Growth and Yield- Alaska-cedar is slow growing and long lived. In Washington, dominant trees on better sites are typically 30 to 38 m (100 to 125 ft) tall; in British Columbia, they are 90 cm (36 in) in d.b.h. and 23 to 30 m (75 to 100 ft) tall; and in Alaska, dominant trees are often 60 cm (24 in) in d.b.h. and 24 m (80 ft) tall, although larger trees are common. The largest tree on record, located in Olympic National Park, WA, has a d.b.h. of 3.7 m (12.0 ft), a height of 37 m (120 ft), and a crown spread of 8.2 m (27 ft) (13). Growth rates of 16 to 20 rings per centimeter (40 to 50/in) are common. In Alaska, suppressed trees 15 cm (6 in) in d.b.h. are frequently more than 300 years old; dominant and codominant trees 60 to 90 cm (24 to 36 in) in d.b.h. are from 300 to more than 700 years old. Trees that are extremely old have been reported; a hollow tree 180 cm (70 in) in d.b.h. had 1,040 growth rings in the 30-cm (12-in) outer shell (1).

Rooting Habit- In bogs, roots of prostrate clumps of Alaska-cedar often tend to be shallow and to develop in complex patterns associated with a long history of branch layering (14). Root systems of krummholz Alaska-cedar-apparently the result of root sprouting and layering-have been observed to extend 100 feet (3). Understory trees have shown adventitious rooting the year after partial burial by volcanic tephra (26). Information is not available on the rooting habit of mature trees on well drained sites.

Reaction to Competition- Alaska-cedar is considered tolerant of shade in the southern part of its range but less tolerant toward the north. Overall, it is classed as shade tolerant. South of Mt. Rainier, WA, Alaska-cedar establishes some seedlings and is shade tolerant enough to survive under moderately dense canopies, but forest-grown seedlings fail to develop a strong upright trunk. Most trees on forest sites appear to have been established after disturbance (2). In Alaska, young stands are often even aged, and mixed or nearly pure stands of Alaska-cedar rarely contain seedlings or saplings in the understory. Reproduction of western hemlock is abundant, however, indicating that Alaska-cedar is less tolerant than hemlock (1).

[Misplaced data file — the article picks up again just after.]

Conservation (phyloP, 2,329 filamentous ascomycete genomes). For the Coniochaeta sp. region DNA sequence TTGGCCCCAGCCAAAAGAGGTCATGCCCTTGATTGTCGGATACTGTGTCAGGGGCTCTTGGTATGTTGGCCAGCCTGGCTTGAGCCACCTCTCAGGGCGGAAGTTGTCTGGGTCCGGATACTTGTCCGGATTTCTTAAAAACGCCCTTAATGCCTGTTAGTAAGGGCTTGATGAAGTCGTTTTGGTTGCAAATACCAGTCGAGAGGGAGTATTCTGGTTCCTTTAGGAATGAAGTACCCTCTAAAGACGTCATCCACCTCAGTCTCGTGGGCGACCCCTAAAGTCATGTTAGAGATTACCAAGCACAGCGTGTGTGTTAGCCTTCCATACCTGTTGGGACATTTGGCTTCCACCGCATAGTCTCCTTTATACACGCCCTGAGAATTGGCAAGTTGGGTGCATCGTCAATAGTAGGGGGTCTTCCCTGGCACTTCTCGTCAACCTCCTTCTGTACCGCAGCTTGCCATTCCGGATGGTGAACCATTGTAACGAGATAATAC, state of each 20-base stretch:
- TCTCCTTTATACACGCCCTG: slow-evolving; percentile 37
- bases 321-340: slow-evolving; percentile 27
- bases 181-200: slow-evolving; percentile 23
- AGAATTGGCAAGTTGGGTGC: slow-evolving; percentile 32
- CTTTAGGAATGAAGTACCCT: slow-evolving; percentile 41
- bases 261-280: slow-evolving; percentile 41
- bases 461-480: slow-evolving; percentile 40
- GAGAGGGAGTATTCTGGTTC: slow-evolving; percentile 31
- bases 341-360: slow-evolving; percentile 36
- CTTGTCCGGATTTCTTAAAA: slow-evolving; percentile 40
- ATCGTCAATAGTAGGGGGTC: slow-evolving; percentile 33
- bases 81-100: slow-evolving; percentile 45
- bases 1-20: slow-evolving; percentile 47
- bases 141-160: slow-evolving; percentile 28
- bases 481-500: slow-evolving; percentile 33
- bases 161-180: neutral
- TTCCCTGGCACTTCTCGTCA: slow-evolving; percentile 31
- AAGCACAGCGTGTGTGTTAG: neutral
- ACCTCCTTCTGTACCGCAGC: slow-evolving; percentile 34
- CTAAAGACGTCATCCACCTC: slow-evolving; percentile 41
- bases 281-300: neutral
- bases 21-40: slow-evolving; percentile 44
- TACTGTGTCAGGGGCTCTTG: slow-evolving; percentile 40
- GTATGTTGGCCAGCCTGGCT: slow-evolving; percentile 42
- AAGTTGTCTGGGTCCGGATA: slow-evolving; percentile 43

Most Alaska-cedar timber has come from logging mixed old-growth stands in which the species is a minor component. Because of its slow rate of growth in relation to other commercial species, there has been little interest in management of Alaska-cedar for timber on the more productive sites. It may be well suited for planting on cold, wet sites, however, especially at high elevations where other species are less likely to thrive. It survives heavy snow loads because of its narrow, flexible crown and drooping branches, and its flexibility allows it to survive on avalanche tracks. Interest in management of Alaska-cedar is relatively new, and information on growth and yield of young stands is not available. Volume tables are available for old-growth trees (6).

Damaging Agents- Alaska-cedar is relatively free from damage by insects. No infestations of defoliating insects are known (1). Both Phloeosinus sp. and the bark-boring, round-headed beetles of the genus Atimia are often found under the bark of dead, dying, or weakened trees and occasionally on healthy trees (9). Phloeosinus cupressi is a secondary agent that only attacks trees in advanced stages of decline (14). A total of 78 taxa of fungi have been reported on Alaska-cedar throughout its range, including 50 in Alaska (14). The wood, however, is very durable and resistant to fungal attack, partly because of naturally occurring chemicals-nootkatin, chamic acid, and chaminic acid-in the heartwood that inhibit fungal growth at low concentrations (4). Certain "black-stain" fungi are capable of degrading nootkatin, thereby increasing the susceptibility of the heartwood to decay (24). Living trees often attain great age, and over time heart-rotting fungi cause considerable loss and defect in standing trees (15).

Since at least 1880, Alaska-cedar has suffered advancing decline and mortality on more than 100 000 ha (247,000 acres) of bog and semibog land in southeast Alaska. Abiotic factors appear to be responsible, but the primary cause remains unknown (14).

In southeast Alaska, brown bears (Ursa arctos) frequently cause basal scarring by biting and stripping bark. Scarring is most common on well drained sites. This wounding results in fungal attack, which in time reduces volume and value of butt logs (14).

Special Uses

Special attributes of Alaska-cedar wood include durability, freedom from splitting and checking, resistance to acid, smooth-wearing qualities, and excellent characteristics for milling (11,23). It is suitable for boatbuilding, utility poles, heavy flooring, framing, bridge and dock decking, marine piling, window boxes, stadium seats, water and chemical tanks, cooling towers, bedding for heavy machinery, furniture, patterns, molding, sash, doors, paneling, toys, musical instruments, and carving. The wood is highly regarded in Japan, and most high-quality logs are exported.